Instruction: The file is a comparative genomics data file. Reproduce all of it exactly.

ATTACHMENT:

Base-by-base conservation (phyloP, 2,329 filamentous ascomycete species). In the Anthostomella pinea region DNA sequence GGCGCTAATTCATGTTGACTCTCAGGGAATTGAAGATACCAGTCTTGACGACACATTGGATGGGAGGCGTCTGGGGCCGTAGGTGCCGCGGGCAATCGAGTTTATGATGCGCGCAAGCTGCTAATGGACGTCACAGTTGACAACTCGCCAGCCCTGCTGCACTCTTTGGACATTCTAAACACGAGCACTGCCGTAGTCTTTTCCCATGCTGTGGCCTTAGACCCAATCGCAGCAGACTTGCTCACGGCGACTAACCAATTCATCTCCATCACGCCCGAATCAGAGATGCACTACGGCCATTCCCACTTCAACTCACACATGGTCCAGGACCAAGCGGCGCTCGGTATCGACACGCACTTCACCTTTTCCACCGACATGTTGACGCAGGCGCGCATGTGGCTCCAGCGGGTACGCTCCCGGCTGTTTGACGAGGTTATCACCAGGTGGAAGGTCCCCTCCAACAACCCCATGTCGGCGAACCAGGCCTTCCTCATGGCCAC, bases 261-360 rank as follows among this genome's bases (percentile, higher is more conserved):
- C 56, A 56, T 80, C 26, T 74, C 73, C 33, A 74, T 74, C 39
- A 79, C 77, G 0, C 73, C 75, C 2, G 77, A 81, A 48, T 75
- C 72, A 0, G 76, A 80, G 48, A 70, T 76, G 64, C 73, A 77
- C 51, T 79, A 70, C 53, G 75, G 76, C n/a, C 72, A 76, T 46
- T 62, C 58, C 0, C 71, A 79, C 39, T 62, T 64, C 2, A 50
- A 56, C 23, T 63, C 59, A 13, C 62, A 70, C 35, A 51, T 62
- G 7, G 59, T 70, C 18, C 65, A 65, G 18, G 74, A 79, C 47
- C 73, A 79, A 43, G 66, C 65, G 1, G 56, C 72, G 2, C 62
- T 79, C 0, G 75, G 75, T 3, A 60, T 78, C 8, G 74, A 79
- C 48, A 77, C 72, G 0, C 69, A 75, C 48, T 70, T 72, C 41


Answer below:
Base-by-base conservation (phyloP, 2,329 filamentous ascomycete species). In the Anthostomella pinea region DNA sequence GGCGCTAATTCATGTTGACTCTCAGGGAATTGAAGATACCAGTCTTGACGACACATTGGATGGGAGGCGTCTGGGGCCGTAGGTGCCGCGGGCAATCGAGTTTATGATGCGCGCAAGCTGCTAATGGACGTCACAGTTGACAACTCGCCAGCCCTGCTGCACTCTTTGGACATTCTAAACACGAGCACTGCCGTAGTCTTTTCCCATGCTGTGGCCTTAGACCCAATCGCAGCAGACTTGCTCACGGCGACTAACCAATTCATCTCCATCACGCCCGAATCAGAGATGCACTACGGCCATTCCCACTTCAACTCACACATGGTCCAGGACCAAGCGGCGCTCGGTATCGACACGCACTTCACCTTTTCCACCGACATGTTGACGCAGGCGCGCATGTGGCTCCAGCGGGTACGCTCCCGGCTGTTTGACGAGGTTATCACCAGGTGGAAGGTCCCCTCCAACAACCCCATGTCGGCGAACCAGGCCTTCCTCATGGCCAC, bases 261-360 rank as follows among this genome's bases (percentile, higher is more conserved):
- C 56, A 56, T 80, C 26, T 74, C 73, C 33, A 74, T 74, C 39
- A 79, C 77, G 0, C 73, C 75, C 2, G 77, A 81, A 48, T 75
- C 72, A 0, G 76, A 80, G 48, A 70, T 76, G 64, C 73, A 77
- C 51, T 79, A 70, C 53, G 75, G 76, C n/a, C 72, A 76, T 46
- T 62, C 58, C 0, C 71, A 79, C 39, T 62, T 64, C 2, A 50
- A 56, C 23, T 63, C 59, A 13, C 62, A 70, C 35, A 51, T 62
- G 7, G 59, T 70, C 18, C 65, A 65, G 18, G 74, A 79, C 47
- C 73, A 79, A 43, G 66, C 65, G 1, G 56, C 72, G 2, C 62
- T 79, C 0, G 75, G 75, T 3, A 60, T 78, C 8, G 74, A 79
- C 48, A 77, C 72, G 0, C 69, A 75, C 48, T 70, T 72, C 41